Software Licenses & Copyright

Important: I AM NOT A LAWYER!



Facts and ideas are not copyrightable.

Expressions of ideas are copyrightable.

Copyright Examples

Game rules are not copyrightable (chess, Go, football, Dungeons & Dragons).

Expressions of game rules are copyrightable.

Dungeons & Dragons Player's Handbook

Copyright Examples 2

A function that computes standard deviation of values: name choices and concept of the function are not copyrightable.

The std() code actually computes the standard deviation is copyrightable.

Basic Copyright

"Right of First Publication": copyright automatically goes to the first creator of any creative work

(Even if not explicitly specified)

Consequence: if you post software to GitHub without an explicit license, then you own the copyright—even if openly and publicly visible.

By default, no one else is legally allowed to use or modify your work.

Software Licenses

All software codes you make publicly available should be accompanied by a software license describing the terms by which others may use and/or modify your code.

Public Domain

Alternatively, you can put work into the public domain: "This work has been placed in the public domain."

Free for anyone and everyone to use and modify.

Literature examples: Sherlock Holmes, Frankenstein

(There are some tricky issues internationally, however.)

Software Licenses

Kinds of software licenses: proprietary, and free/open source (FOSS, FLOSS, OSS)

Pick an existing license. Do not create your own.

Software Licenses

FOSS categories: permissive, and "copyleft"

Permissive licenses: BSD 3-clause, MIT; allow further distribution under any license

Copyleft licenses: GPL; require modifications to be shared under the same license ("viral")

Open Source Initiative licenses

Open Source Initiative Licenses & Standards

Which license to use?

When in doubt, use a permissive license like the BSD 3-clause or MIT licenses.

Copyrighting other creative works: Creative Commons

  • BY: Attribution
  • SA: ShareAlike
  • ND: NoDerivatives
  • NC: NonCommercial


Choose a license

Beyond copyright & licenses

Patents: cover ideas and concepts; modern issues with "patent trolls"

Trademarks: symbols that represent a business or organization

Export control: government may forbid the transfer of source code (and data, ideas) to another country or foreign national without permission

HIPAA compliance: software that deals with human patients must be anonymized

Long story short: pick a license when creating a project, and put as LICENSE.txt in your repo.

We've talked about best practices:

  • Version control / collaboration
  • Licensing
  • Packaging / distribution
  • Documentation

Is that it?

For research, need one more step: archiving software (or data)

Consider: what if you use/cite software, and someone modifies it?

Live demo time... connecting GitHub to Zenodo

Citing software & data is important.

Our research results depend on software and data—different versions of software and data change our answers.

Without proper citations, your work is not reproducible.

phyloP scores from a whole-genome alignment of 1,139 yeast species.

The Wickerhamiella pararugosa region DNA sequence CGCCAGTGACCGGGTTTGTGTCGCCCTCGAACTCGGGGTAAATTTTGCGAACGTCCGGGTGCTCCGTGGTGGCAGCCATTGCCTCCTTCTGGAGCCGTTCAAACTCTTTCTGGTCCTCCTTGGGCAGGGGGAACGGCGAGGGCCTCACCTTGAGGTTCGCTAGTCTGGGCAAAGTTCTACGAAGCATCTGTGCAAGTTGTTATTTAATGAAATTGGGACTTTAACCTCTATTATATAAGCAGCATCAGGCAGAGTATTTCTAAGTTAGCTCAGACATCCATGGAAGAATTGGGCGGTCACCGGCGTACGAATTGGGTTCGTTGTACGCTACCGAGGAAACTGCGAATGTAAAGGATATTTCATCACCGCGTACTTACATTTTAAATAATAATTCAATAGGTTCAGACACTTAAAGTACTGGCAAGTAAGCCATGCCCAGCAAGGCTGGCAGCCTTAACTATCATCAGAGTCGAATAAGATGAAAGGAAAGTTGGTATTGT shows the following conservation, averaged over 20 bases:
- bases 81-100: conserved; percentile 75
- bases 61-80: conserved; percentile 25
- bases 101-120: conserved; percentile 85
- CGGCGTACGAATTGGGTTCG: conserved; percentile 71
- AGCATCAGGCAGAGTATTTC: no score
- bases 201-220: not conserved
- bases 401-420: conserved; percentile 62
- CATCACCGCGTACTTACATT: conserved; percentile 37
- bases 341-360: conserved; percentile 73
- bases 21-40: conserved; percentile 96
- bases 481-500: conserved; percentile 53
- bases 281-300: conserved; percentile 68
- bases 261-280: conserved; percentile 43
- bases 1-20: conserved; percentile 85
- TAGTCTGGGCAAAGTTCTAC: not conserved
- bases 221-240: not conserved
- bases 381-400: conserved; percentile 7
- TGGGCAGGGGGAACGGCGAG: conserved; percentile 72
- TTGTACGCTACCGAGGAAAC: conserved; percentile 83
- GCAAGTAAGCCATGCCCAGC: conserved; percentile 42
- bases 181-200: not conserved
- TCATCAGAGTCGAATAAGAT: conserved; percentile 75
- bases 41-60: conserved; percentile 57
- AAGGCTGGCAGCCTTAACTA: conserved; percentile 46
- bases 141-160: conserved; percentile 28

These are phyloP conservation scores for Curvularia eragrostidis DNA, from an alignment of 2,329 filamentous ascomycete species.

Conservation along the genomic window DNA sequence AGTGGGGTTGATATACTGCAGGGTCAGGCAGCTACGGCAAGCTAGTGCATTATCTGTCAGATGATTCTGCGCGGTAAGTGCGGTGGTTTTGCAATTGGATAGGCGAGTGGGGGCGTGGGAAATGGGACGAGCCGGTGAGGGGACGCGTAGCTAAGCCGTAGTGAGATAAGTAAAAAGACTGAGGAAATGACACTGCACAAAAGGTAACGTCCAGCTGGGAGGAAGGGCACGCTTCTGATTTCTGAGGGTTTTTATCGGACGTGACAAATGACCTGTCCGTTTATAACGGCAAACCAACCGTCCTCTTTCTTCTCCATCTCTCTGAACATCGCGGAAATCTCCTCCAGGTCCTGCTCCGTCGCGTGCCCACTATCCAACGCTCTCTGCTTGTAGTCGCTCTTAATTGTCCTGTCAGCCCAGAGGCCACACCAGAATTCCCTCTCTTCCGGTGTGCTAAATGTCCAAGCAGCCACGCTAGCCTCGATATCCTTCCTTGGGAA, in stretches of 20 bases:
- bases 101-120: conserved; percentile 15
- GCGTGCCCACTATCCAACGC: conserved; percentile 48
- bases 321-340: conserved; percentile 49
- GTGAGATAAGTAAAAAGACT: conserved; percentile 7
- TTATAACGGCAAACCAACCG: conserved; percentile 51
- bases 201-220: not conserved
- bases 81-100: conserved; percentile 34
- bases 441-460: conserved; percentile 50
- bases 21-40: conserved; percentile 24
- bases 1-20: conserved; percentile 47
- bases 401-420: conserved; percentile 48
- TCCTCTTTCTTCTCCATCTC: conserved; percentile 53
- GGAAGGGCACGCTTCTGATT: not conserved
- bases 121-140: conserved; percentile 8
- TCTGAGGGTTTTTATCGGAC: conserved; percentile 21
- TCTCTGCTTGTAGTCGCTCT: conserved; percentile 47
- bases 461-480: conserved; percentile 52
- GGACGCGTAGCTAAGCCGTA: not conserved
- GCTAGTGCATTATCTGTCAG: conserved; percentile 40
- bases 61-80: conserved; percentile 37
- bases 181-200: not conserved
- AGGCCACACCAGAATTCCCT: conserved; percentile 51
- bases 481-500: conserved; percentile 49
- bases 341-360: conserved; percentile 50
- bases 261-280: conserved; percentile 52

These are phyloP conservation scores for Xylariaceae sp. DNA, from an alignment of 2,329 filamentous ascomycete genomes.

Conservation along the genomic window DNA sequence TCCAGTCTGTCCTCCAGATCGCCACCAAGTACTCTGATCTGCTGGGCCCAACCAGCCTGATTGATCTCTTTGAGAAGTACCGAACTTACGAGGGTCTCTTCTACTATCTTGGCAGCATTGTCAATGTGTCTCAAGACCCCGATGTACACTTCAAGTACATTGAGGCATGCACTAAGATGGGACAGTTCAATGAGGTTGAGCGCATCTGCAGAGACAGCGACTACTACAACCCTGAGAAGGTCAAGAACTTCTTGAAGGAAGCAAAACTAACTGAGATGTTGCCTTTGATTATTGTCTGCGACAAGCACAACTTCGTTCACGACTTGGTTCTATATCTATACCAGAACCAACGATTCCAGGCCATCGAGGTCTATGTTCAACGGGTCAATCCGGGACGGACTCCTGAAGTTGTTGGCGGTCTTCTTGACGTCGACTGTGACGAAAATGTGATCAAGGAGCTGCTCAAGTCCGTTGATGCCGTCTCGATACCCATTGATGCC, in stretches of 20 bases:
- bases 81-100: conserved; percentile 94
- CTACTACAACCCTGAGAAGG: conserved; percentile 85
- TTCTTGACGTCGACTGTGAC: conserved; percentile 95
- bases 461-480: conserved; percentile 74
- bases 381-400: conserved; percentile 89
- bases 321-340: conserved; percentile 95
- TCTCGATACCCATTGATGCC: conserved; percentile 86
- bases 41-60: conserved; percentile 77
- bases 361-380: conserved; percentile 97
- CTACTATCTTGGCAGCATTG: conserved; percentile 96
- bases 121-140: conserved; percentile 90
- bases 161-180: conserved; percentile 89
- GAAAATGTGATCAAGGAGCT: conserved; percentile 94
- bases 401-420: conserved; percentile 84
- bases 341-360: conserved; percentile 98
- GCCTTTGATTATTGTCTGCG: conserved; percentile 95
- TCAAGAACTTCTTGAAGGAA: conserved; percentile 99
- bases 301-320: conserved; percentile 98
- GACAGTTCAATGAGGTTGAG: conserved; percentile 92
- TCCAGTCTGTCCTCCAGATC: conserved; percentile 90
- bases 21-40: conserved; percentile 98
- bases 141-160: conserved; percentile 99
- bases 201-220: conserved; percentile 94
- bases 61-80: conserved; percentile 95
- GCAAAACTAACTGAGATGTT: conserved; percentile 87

Also, academia relies on citations for credit. (for better or worse)

Software citation principles

Smith AM, Katz DS, Niemeyer KE, FORCE11 Software Citation Working Group. (2016) Software citation principles. PeerJ Computer Science 2:e86

How to cite?



DOI or other persistent identifier

Version number/commit hash

Location (e.g., GitHub repo)

(If there’s a paper describing it, cite that too)

Where to cite?

In the text with the references/bibliography.

KE Niemeyer, NJ Curtis, & CJ Sung. “pyJac: analytical Jacobian generator for chemical kinetics” (2017) Computer Physics Communications, 215:188–203.

Reproducibility: Repro-packs

Lorena Barba describes “reproducibility packages” associated with papers, with figures shared under CC-BY license:

“For every figure that presents some result, we bundle the files needed to reproduce it — input or configuration files used to run the simulation(s) behind the result; code to process raw data into derived data; and scripts to create output graphs — and deposit them together with the figure into an open-data repository, such as Figshare. Figshare assigns the bundle a DOI, which we then include in the figure caption so readers can easily find the data and re-create the result.”

My practice:

  1. Produce a single repro-pack for an entire paper, which contains:
    • Python plotting scripts and associated results data
    • Figures (PDFs for plots, always)
    • Any other relevant data: input files, configuration files, etc.
  2. Upload to Figshare/Zenodo under CC-BY license
  3. Cite using the resulting DOI in the associated paper(s)


Improving reproducibility and impact of your work

Reviewers will love you with this one great trick!

It also lets you reuse your figures without violating the journal copyright. (Yes, when published, the journal owns the paper and everything in it that isn’t licensed from somewhere else.)

How to cite/mention

A.J. Fillo et al., A fast, low-memory, and stable algorithm for implementing multicomponent transport in direct numerical simulations, J. Comput. Phys. (2020), 109185, doi:

JOSS: Journal of Open Source Software

Developer-friendly journal for research software packages

Affiliate of Open Source Initiative

Open access & no fees

“If you've already licensed your code and have good documentation then we expect that it should take less than an hour to prepare and submit your paper to JOSS.”

JOSS paper submission

JOSS reviews